Sewell: State deserves to be heard on tax bill

Published 8:46 pm Monday, December 18, 2017

By Rep. Terri Sewell | Sewell represents Alabama’s 7th Congressional district.

For many of us in Alabama, Senator-elect Doug Jones’ victory last Tuesday meant much more than a political victory.

As I said on the campaign trail, help is on the way – help defending health care, help advocating for real tax reform, and help fighting for our state’s working families. But as House Speaker Paul Ryan and Senate Majority Leader Mitch McConnell rush to pass a hastily-written tax bill, that help may arrive too late for the most important vote this Congress will take.

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It was nearly a year ago when now-Attorney General Jeff Sessions vacated one of Alabama’s two senate seats, making way for this year’s special election. In his place, Sen. Luther Strange was appointed to the Senate by Alabama Governor Robert Bentley, who has since resigned.

This year, our unelected senator has taken 258 votes, including consequential changes to the tax code, sweeping changes to the healthcare system, and lifetime appointments of federal judges. The decisions the Senate has made this year will impact Alabama families for generations to come, but the voters of Alabama did not have a duly-elected voice in the Senate when those decisions were made.

Also at stake are the issues the Senate has failed to take up for a vote in the first place.

This year, Congress let funding expire for the Children’s Health Insurance Program (CHIP) and for Perkins federal student loans. The lives of “dreamers” – children of undocumented immigrants who are working to make the United States stronger – also hang in the balance.

While there are no do-overs for votes that Senator-elect Doug Jones was not present for, the Senate can show that it still shares basic democratic values by holding off consideration of the GOP tax bill until our duly elected Senator is seated.

Senate Majority Leader Mitch McConnell should understand the need to wait for Jones’ swearing in. After all, he made the same argument when former Sen. Scott Brown won a special election for one of Massachusetts’s Senate seats. As the Senate considered passage of the Affordable Care Act in 2010, McConnell urged the Senate to delay the legislation until Brown could be seated for a vote.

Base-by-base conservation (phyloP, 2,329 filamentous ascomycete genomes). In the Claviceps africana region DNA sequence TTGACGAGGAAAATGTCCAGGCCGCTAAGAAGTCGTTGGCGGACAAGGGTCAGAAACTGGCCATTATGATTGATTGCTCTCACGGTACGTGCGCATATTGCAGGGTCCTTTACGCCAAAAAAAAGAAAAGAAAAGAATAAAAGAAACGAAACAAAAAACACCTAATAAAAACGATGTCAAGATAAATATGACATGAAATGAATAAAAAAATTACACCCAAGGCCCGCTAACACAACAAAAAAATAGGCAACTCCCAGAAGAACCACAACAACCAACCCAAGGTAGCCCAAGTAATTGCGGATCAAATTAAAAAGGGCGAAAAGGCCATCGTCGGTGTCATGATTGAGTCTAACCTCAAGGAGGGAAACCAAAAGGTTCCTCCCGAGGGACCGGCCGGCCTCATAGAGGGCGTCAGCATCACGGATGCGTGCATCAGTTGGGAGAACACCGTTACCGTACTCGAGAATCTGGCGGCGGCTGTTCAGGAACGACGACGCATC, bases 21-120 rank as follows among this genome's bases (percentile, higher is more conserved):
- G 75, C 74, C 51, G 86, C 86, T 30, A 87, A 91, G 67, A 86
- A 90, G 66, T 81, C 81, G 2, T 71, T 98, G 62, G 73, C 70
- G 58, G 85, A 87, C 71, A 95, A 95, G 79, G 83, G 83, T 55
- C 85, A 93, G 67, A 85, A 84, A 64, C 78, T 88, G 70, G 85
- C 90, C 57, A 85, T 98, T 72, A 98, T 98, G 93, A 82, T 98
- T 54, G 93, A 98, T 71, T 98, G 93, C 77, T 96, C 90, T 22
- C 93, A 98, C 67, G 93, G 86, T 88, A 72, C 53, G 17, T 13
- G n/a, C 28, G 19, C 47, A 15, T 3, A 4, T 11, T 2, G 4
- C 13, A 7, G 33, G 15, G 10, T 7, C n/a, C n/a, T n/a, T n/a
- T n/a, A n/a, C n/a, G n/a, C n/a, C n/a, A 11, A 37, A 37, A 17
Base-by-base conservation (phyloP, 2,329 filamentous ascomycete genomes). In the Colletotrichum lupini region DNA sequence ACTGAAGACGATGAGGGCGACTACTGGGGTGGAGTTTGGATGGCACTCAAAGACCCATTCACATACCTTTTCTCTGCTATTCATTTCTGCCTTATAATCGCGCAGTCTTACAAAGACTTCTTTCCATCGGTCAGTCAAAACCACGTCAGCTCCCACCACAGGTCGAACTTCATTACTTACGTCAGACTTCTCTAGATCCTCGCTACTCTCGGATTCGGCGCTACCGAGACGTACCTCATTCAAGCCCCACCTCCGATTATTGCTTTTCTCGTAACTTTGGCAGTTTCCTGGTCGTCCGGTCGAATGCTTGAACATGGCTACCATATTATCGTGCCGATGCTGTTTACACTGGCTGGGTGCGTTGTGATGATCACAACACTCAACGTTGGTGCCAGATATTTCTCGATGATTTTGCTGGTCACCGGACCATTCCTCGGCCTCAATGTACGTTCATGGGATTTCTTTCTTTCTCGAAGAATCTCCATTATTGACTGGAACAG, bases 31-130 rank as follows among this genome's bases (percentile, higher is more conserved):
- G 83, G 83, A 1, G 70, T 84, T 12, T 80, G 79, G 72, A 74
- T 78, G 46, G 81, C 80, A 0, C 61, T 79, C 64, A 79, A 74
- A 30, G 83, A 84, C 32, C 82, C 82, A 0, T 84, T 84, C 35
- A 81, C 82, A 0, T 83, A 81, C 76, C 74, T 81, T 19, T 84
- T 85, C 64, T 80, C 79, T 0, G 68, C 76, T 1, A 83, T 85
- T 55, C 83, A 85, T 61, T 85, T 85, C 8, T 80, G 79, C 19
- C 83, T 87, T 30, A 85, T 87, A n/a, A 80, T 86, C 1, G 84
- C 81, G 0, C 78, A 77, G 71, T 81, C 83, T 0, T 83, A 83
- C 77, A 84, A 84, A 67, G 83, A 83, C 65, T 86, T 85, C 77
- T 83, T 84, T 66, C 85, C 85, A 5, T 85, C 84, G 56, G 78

There was even bipartisan agreement that, after Brown won his election in Massachusetts, he should be a part of any further healthcare votes going through the Senate. “The Senate certainly shouldn’t try to jam anything through until Scott Brown is seated,” President Barack Obama told a reporter the day after Brown won his special election. “The people in Massachusetts spoke. He’s got to be part of that process.”

In 2016, after Merrick Garland’s nomination to the Supreme Court, the Senate Majority Leader delayed any vote on the Supreme Court’s vacancy until after the 2016 elections.

“The American people are perfectly capable of having their say on this issue,” said McConnell, “so let’s give them a voice.”

Alabama voters are very capable of having a say in our national decisions as well, and last Tuesday they showed that they wanted their voices to be heard by turning out in record numbers for our state’s special election.

Suspending consideration of the GOP tax bill until Senator-elect Doug Jones is seated also gives our lawmakers and the public a chance to read the tax bill before it gets voted on.

During the last Senate vote on the tax bill, the text of the bill wasn’t revealed until the night of, with last-minute changes written into the bill’s margins.

If this Congress is serious about real reform, the tax bill should be considered in a deliberative and democratic process where the public’s voice is heard. The Senate can begin that process now, by seating Jones before moving the bill forward in the Senate.

For working families in Alabama, help and a voice in the U.S. Senate, is on the way. Out of respect for my constituents and the democratic process, I urge the Senate to delay action on the tax bill until our state’s newest Senator has a seat at the table.